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Alexander Washington-Riley

Other Cook County, Illinois exonerations with mistaken witness identification
On May 6, 2011, at about 10:30 a.m., undercover Chicago police officer Kevin Drumgoole purchased 1.8 grams of heroin from a man who was in a gangway near 5409 South Laflin Street in Chicago, Illinois.

After completing the purchase and leaving the scene, Drumgoole radioed a description of the seller to Chicago police officer Durand Lee. Drumgoole said the man was wearing a black baseball cap, a brown jacket, and dark jeans. At 10:53 a.m., officer Lee approached a man who fit the description standing at 5425 South Laflin Street.

At Lee’s request, the man provided a Mississippi driver’s license in the name of Alexander Clevon Riley with a 1985 birthdate. The photo on the license matched the man’s appearance. The officers took down the information from the license and relayed it to Sergeant Dwayne Johnson, who was at the police station.

Johnson ran the name “Alexander Riley” through the computer and found a central booking (CB) number belonging to Alexander Washington-Riley who had been arrested a year earlier for disorderly conduct. Johnson then downloaded Washington-Riley’s photograph and put it into a photographic lineup. Washington-Riley would later claim in a federal lawsuit that Johnson did not put the name “Alexander Clevon Riley,” the name Lee obtained from the Mississippi driver’s license, into the computer. It just so happened that Alexander Clevon Riley had been arrested just days earlier in the same neighborhood for a drunk driving violation. Although Alexander Clevon Riley had his own booking number and photo in the system, Johnson apparently did not obtain the photo.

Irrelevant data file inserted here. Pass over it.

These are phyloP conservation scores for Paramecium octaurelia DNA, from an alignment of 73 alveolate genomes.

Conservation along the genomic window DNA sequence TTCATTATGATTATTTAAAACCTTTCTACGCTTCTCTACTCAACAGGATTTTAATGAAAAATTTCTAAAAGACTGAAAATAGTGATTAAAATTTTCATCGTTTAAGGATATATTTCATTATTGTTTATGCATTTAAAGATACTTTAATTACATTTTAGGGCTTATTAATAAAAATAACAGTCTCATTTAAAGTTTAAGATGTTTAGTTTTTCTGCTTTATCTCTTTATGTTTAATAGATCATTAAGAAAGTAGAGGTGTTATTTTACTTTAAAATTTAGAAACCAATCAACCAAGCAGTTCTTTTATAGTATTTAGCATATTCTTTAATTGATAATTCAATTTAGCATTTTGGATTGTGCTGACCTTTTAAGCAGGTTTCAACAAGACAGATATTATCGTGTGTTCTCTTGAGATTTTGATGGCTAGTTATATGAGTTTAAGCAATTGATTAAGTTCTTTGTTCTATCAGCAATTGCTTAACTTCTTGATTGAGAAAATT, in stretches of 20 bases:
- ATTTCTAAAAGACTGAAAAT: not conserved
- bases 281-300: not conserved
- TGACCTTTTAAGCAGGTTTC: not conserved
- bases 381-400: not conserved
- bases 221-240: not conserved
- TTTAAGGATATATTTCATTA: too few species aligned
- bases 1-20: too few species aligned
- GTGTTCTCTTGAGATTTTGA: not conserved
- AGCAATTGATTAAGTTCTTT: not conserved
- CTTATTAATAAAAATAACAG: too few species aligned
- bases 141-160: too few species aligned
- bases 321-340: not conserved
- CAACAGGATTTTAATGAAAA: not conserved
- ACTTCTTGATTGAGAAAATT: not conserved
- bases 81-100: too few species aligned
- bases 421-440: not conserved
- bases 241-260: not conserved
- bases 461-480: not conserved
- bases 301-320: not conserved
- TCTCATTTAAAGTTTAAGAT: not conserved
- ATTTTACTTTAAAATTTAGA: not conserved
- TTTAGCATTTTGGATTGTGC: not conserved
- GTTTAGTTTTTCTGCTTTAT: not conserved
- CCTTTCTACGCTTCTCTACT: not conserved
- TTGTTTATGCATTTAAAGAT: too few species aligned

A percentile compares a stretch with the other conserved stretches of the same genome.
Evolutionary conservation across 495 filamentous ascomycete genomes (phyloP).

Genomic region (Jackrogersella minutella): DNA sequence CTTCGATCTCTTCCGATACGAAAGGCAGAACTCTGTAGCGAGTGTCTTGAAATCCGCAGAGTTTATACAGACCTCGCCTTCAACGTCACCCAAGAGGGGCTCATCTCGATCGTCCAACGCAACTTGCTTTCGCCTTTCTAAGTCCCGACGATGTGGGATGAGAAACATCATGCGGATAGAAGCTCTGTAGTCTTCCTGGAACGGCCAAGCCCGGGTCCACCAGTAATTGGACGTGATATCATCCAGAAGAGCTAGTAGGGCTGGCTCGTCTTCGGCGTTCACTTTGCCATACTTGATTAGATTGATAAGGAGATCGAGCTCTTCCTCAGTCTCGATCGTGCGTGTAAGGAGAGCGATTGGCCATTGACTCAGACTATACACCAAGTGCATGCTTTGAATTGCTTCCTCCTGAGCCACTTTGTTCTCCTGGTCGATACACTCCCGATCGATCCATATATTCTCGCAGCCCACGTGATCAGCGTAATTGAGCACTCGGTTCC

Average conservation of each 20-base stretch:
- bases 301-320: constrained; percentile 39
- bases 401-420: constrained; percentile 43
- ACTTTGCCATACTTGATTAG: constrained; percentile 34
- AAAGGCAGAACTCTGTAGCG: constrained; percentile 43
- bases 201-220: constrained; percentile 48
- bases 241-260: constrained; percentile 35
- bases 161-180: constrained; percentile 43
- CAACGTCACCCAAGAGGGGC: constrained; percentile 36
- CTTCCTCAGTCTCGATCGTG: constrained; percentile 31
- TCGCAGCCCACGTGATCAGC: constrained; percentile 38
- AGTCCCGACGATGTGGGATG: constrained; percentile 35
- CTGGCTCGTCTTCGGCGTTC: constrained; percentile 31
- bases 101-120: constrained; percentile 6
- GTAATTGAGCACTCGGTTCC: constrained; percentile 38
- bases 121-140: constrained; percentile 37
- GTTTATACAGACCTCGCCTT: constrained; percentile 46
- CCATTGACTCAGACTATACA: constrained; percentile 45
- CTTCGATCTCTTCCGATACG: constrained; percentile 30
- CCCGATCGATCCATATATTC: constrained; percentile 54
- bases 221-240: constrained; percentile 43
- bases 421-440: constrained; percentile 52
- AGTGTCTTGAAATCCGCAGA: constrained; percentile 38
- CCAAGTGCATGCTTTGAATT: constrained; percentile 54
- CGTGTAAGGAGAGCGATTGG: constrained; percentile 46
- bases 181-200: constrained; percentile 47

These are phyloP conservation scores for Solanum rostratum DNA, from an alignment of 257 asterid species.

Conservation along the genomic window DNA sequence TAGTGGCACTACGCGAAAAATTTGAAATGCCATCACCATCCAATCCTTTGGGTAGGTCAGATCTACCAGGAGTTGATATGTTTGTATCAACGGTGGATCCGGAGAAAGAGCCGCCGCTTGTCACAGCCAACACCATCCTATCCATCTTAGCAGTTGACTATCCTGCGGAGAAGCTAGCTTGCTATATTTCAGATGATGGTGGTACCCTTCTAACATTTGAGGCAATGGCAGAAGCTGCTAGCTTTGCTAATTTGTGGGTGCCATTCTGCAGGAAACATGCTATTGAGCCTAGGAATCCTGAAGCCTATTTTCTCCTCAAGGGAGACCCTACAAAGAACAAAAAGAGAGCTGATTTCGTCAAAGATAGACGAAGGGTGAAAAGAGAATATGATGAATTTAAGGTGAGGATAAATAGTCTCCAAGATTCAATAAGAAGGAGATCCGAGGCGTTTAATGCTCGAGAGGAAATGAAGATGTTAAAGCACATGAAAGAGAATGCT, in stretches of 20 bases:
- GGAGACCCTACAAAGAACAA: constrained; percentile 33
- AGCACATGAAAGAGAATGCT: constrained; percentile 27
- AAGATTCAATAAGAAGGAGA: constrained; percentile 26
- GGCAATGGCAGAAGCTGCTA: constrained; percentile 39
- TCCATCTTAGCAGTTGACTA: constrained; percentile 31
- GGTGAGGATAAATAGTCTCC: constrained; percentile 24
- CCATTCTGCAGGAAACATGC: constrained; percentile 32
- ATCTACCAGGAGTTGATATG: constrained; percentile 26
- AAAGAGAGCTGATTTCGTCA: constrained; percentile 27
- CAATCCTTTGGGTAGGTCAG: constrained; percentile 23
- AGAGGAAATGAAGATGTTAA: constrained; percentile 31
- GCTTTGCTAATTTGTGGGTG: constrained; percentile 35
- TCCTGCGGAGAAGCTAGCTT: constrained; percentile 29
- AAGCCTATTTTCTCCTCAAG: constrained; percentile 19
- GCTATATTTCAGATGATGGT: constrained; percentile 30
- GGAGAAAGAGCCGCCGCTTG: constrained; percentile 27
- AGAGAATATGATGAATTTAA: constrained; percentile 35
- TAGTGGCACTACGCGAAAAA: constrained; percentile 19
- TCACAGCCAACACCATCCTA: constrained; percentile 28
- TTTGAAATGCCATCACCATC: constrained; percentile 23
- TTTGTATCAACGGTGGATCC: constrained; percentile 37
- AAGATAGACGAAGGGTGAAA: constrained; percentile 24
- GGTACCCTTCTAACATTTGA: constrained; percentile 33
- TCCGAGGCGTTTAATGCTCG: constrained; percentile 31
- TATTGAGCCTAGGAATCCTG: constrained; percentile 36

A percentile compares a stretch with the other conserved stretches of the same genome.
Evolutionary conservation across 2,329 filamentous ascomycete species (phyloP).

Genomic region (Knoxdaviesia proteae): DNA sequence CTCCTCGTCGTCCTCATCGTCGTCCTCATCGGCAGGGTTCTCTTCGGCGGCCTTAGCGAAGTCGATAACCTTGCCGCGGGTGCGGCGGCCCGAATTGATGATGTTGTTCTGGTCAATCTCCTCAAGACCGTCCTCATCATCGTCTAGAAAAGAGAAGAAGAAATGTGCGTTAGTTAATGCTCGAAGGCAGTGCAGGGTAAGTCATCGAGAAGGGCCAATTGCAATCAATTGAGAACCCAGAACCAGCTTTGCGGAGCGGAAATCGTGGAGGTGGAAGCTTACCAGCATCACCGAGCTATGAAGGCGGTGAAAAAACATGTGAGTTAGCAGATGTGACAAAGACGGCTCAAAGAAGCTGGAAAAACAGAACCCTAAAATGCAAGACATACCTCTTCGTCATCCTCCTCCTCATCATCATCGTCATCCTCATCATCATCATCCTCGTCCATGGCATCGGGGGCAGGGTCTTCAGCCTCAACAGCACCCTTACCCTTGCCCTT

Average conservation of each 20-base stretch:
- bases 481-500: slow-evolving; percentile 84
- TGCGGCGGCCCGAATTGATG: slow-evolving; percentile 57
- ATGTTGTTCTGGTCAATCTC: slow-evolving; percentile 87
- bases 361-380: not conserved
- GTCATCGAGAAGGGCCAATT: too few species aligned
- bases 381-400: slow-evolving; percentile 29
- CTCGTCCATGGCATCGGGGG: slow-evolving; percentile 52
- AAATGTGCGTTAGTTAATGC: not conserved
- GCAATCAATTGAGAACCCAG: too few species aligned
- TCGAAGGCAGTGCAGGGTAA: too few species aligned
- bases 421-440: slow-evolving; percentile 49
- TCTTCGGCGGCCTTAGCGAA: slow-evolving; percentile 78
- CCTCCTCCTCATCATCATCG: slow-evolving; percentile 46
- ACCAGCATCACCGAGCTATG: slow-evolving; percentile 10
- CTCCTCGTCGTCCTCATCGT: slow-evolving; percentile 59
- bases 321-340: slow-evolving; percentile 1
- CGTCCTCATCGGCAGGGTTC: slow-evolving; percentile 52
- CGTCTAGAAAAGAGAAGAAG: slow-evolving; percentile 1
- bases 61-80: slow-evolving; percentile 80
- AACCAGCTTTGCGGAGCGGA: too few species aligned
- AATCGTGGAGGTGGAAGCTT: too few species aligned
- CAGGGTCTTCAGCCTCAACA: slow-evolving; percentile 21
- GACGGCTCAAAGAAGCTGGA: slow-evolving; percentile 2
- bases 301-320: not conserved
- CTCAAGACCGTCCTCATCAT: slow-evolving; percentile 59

About 90 minutes later, at 12:20 p.m., Drumgoole came to the station and identified Washington-Riley as the drug dealer, although the trial judge would later note that they looked nothing alike and Washington-Riley was six years younger than Alexander Clevon Riley.

An electronic alert requesting the arrest of Washington-Riley was put into the police computer. More than two years later, on August 24, 2013, Washington-Riley was in an automobile accident when a van struck his car. Police at the scene submitted his identification into the computer, discovered the detainment alert, and arrested him on a charge of sale of a controlled substance.

In November 2014, Washington-Riley went to trial in Cook County Circuit Court and chose to have his case decided by a judge without a jury. Lee testified that he recognized Washington-Riley as the man he obtained the contact information on the street. Drumgoole testified that he identified the photo of Washington-Riley in the photographic lineup and he identified him in court as the man who sold him heroin.

Sgt. Johnson testified that he disregarded the discrepancy between Washington-Riley’s birthdate of 1990 and the 1985 birthdate on Clevon Riley’s license because “I’m not sure if the date of birth is something that would be relevant when it comes to imputing a CB number.” Johnson also testified that “there [are] many alias dates of birth.”